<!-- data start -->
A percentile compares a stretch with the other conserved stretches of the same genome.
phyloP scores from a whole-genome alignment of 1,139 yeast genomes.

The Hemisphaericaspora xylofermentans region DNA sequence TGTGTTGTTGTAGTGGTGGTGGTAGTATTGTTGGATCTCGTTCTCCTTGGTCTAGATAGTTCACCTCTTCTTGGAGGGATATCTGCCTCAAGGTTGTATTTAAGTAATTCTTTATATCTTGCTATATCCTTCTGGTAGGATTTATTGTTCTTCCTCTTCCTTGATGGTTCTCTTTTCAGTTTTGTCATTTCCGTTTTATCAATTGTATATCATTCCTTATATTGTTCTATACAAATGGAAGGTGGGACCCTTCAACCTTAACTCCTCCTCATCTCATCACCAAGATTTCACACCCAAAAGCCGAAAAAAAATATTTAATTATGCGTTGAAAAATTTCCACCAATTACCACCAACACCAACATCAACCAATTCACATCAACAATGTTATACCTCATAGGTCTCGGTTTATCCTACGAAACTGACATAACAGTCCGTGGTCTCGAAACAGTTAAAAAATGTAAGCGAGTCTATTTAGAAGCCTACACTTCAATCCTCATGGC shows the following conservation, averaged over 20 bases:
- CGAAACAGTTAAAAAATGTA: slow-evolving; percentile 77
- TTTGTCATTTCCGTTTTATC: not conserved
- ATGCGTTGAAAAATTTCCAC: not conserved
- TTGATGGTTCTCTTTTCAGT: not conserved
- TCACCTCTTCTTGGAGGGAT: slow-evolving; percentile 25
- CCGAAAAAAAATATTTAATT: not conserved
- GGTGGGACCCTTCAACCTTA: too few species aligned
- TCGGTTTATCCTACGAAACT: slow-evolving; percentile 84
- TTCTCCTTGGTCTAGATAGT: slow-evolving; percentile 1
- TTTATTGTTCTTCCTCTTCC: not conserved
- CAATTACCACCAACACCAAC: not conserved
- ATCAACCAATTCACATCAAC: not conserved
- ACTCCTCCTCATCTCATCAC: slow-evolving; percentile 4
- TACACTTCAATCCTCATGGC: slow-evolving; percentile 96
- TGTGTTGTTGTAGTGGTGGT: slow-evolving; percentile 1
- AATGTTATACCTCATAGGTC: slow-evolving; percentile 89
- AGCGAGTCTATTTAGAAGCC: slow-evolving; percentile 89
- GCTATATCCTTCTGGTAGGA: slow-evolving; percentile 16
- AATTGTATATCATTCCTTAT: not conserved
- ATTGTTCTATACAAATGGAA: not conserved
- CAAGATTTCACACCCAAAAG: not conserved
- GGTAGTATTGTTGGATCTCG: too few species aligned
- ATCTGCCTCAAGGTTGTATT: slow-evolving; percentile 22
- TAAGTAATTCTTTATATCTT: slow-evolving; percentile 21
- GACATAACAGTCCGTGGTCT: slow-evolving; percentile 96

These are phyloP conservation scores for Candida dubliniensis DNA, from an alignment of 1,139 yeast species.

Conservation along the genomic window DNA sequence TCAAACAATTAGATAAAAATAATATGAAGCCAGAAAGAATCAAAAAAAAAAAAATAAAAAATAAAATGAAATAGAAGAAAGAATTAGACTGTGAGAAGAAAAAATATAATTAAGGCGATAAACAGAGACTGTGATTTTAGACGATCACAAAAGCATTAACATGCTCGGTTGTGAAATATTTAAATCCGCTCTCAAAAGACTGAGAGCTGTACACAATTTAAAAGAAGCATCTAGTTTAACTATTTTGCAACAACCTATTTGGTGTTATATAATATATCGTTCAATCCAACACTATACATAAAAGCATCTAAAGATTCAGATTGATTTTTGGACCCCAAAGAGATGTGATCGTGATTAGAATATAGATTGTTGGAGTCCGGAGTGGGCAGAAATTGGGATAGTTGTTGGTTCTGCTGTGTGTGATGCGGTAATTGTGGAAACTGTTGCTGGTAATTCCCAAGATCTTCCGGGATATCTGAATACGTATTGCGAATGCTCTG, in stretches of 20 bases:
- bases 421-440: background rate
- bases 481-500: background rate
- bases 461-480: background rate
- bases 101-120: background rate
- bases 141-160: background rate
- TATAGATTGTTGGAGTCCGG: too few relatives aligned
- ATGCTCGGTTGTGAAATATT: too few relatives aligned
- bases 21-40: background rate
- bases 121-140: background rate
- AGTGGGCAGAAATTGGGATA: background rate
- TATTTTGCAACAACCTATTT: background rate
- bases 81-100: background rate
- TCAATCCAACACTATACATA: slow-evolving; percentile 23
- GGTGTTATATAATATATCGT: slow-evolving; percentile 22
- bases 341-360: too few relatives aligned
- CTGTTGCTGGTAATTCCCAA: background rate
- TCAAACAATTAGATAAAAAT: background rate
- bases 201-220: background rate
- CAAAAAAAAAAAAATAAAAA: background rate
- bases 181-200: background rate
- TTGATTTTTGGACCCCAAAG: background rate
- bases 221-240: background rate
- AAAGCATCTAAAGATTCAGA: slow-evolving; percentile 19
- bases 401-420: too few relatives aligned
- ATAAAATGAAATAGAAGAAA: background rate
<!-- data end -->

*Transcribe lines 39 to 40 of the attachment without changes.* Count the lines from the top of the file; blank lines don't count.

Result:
- bases 121-140: background rate
- AGTGGGCAGAAATTGGGATA: background rate